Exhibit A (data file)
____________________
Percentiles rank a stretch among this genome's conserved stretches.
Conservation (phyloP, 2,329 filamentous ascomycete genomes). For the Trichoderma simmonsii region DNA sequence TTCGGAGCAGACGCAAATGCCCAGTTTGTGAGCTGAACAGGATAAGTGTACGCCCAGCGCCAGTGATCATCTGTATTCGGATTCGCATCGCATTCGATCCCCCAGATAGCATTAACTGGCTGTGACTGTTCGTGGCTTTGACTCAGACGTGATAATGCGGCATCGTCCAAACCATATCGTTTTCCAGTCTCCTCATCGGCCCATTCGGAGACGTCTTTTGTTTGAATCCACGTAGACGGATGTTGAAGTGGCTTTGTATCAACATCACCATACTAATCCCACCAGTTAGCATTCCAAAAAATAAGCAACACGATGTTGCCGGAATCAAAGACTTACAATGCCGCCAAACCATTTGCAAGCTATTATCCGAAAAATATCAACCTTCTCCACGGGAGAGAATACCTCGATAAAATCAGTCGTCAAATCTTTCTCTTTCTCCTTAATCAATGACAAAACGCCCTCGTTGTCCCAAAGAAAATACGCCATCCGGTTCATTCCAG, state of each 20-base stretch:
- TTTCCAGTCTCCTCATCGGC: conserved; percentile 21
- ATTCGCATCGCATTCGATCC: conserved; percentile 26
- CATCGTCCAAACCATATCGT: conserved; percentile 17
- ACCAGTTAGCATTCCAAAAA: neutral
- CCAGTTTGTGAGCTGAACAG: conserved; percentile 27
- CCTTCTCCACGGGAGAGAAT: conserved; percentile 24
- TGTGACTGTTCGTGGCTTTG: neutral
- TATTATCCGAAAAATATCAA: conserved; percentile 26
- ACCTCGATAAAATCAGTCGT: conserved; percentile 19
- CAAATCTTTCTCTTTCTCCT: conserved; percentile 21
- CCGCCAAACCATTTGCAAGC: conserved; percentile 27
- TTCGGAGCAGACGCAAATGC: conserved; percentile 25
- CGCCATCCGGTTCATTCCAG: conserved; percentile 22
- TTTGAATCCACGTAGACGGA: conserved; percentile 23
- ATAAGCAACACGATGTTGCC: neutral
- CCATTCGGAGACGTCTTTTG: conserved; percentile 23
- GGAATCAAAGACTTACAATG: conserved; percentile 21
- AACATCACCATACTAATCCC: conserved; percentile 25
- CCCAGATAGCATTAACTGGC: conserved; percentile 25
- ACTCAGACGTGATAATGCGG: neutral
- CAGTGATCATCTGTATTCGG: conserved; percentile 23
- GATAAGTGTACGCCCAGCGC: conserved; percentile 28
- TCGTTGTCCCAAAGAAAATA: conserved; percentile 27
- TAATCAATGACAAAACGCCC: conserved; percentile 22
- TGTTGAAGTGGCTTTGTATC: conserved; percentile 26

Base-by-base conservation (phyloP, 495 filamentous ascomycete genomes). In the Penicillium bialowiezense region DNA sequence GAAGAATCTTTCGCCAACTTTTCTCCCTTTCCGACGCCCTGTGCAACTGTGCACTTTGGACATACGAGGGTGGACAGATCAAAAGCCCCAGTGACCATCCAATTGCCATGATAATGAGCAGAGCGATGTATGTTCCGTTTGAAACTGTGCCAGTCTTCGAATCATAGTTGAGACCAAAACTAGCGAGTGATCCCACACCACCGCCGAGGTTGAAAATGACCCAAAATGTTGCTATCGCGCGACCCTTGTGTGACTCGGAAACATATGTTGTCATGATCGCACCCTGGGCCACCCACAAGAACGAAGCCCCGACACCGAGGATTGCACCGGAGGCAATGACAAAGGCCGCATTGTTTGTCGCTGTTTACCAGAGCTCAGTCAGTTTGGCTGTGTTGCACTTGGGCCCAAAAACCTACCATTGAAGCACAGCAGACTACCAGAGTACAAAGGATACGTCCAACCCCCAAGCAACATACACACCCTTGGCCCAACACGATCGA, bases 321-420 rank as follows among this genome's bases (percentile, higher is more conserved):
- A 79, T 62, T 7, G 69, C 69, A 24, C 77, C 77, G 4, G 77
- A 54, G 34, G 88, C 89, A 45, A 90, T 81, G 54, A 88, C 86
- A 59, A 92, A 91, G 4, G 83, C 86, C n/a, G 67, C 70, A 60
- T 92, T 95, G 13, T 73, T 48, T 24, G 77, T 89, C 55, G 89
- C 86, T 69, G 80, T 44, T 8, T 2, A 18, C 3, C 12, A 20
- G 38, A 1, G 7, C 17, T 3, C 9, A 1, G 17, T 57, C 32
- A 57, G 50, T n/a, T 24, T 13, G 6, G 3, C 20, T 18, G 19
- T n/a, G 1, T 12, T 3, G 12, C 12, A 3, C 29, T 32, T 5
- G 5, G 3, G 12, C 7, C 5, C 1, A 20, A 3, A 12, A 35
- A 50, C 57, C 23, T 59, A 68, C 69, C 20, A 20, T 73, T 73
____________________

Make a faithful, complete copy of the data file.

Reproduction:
Percentiles rank a stretch among this genome's conserved stretches.
Conservation (phyloP, 2,329 filamentous ascomycete genomes). For the Trichoderma simmonsii region DNA sequence TTCGGAGCAGACGCAAATGCCCAGTTTGTGAGCTGAACAGGATAAGTGTACGCCCAGCGCCAGTGATCATCTGTATTCGGATTCGCATCGCATTCGATCCCCCAGATAGCATTAACTGGCTGTGACTGTTCGTGGCTTTGACTCAGACGTGATAATGCGGCATCGTCCAAACCATATCGTTTTCCAGTCTCCTCATCGGCCCATTCGGAGACGTCTTTTGTTTGAATCCACGTAGACGGATGTTGAAGTGGCTTTGTATCAACATCACCATACTAATCCCACCAGTTAGCATTCCAAAAAATAAGCAACACGATGTTGCCGGAATCAAAGACTTACAATGCCGCCAAACCATTTGCAAGCTATTATCCGAAAAATATCAACCTTCTCCACGGGAGAGAATACCTCGATAAAATCAGTCGTCAAATCTTTCTCTTTCTCCTTAATCAATGACAAAACGCCCTCGTTGTCCCAAAGAAAATACGCCATCCGGTTCATTCCAG, state of each 20-base stretch:
- TTTCCAGTCTCCTCATCGGC: conserved; percentile 21
- ATTCGCATCGCATTCGATCC: conserved; percentile 26
- CATCGTCCAAACCATATCGT: conserved; percentile 17
- ACCAGTTAGCATTCCAAAAA: neutral
- CCAGTTTGTGAGCTGAACAG: conserved; percentile 27
- CCTTCTCCACGGGAGAGAAT: conserved; percentile 24
- TGTGACTGTTCGTGGCTTTG: neutral
- TATTATCCGAAAAATATCAA: conserved; percentile 26
- ACCTCGATAAAATCAGTCGT: conserved; percentile 19
- CAAATCTTTCTCTTTCTCCT: conserved; percentile 21
- CCGCCAAACCATTTGCAAGC: conserved; percentile 27
- TTCGGAGCAGACGCAAATGC: conserved; percentile 25
- CGCCATCCGGTTCATTCCAG: conserved; percentile 22
- TTTGAATCCACGTAGACGGA: conserved; percentile 23
- ATAAGCAACACGATGTTGCC: neutral
- CCATTCGGAGACGTCTTTTG: conserved; percentile 23
- GGAATCAAAGACTTACAATG: conserved; percentile 21
- AACATCACCATACTAATCCC: conserved; percentile 25
- CCCAGATAGCATTAACTGGC: conserved; percentile 25
- ACTCAGACGTGATAATGCGG: neutral
- CAGTGATCATCTGTATTCGG: conserved; percentile 23
- GATAAGTGTACGCCCAGCGC: conserved; percentile 28
- TCGTTGTCCCAAAGAAAATA: conserved; percentile 27
- TAATCAATGACAAAACGCCC: conserved; percentile 22
- TGTTGAAGTGGCTTTGTATC: conserved; percentile 26

Base-by-base conservation (phyloP, 495 filamentous ascomycete genomes). In the Penicillium bialowiezense region DNA sequence GAAGAATCTTTCGCCAACTTTTCTCCCTTTCCGACGCCCTGTGCAACTGTGCACTTTGGACATACGAGGGTGGACAGATCAAAAGCCCCAGTGACCATCCAATTGCCATGATAATGAGCAGAGCGATGTATGTTCCGTTTGAAACTGTGCCAGTCTTCGAATCATAGTTGAGACCAAAACTAGCGAGTGATCCCACACCACCGCCGAGGTTGAAAATGACCCAAAATGTTGCTATCGCGCGACCCTTGTGTGACTCGGAAACATATGTTGTCATGATCGCACCCTGGGCCACCCACAAGAACGAAGCCCCGACACCGAGGATTGCACCGGAGGCAATGACAAAGGCCGCATTGTTTGTCGCTGTTTACCAGAGCTCAGTCAGTTTGGCTGTGTTGCACTTGGGCCCAAAAACCTACCATTGAAGCACAGCAGACTACCAGAGTACAAAGGATACGTCCAACCCCCAAGCAACATACACACCCTTGGCCCAACACGATCGA, bases 321-420 rank as follows among this genome's bases (percentile, higher is more conserved):
- A 79, T 62, T 7, G 69, C 69, A 24, C 77, C 77, G 4, G 77
- A 54, G 34, G 88, C 89, A 45, A 90, T 81, G 54, A 88, C 86
- A 59, A 92, A 91, G 4, G 83, C 86, C n/a, G 67, C 70, A 60
- T 92, T 95, G 13, T 73, T 48, T 24, G 77, T 89, C 55, G 89
- C 86, T 69, G 80, T 44, T 8, T 2, A 18, C 3, C 12, A 20
- G 38, A 1, G 7, C 17, T 3, C 9, A 1, G 17, T 57, C 32
- A 57, G 50, T n/a, T 24, T 13, G 6, G 3, C 20, T 18, G 19
- T n/a, G 1, T 12, T 3, G 12, C 12, A 3, C 29, T 32, T 5
- G 5, G 3, G 12, C 7, C 5, C 1, A 20, A 3, A 12, A 35
- A 50, C 57, C 23, T 59, A 68, C 69, C 20, A 20, T 73, T 73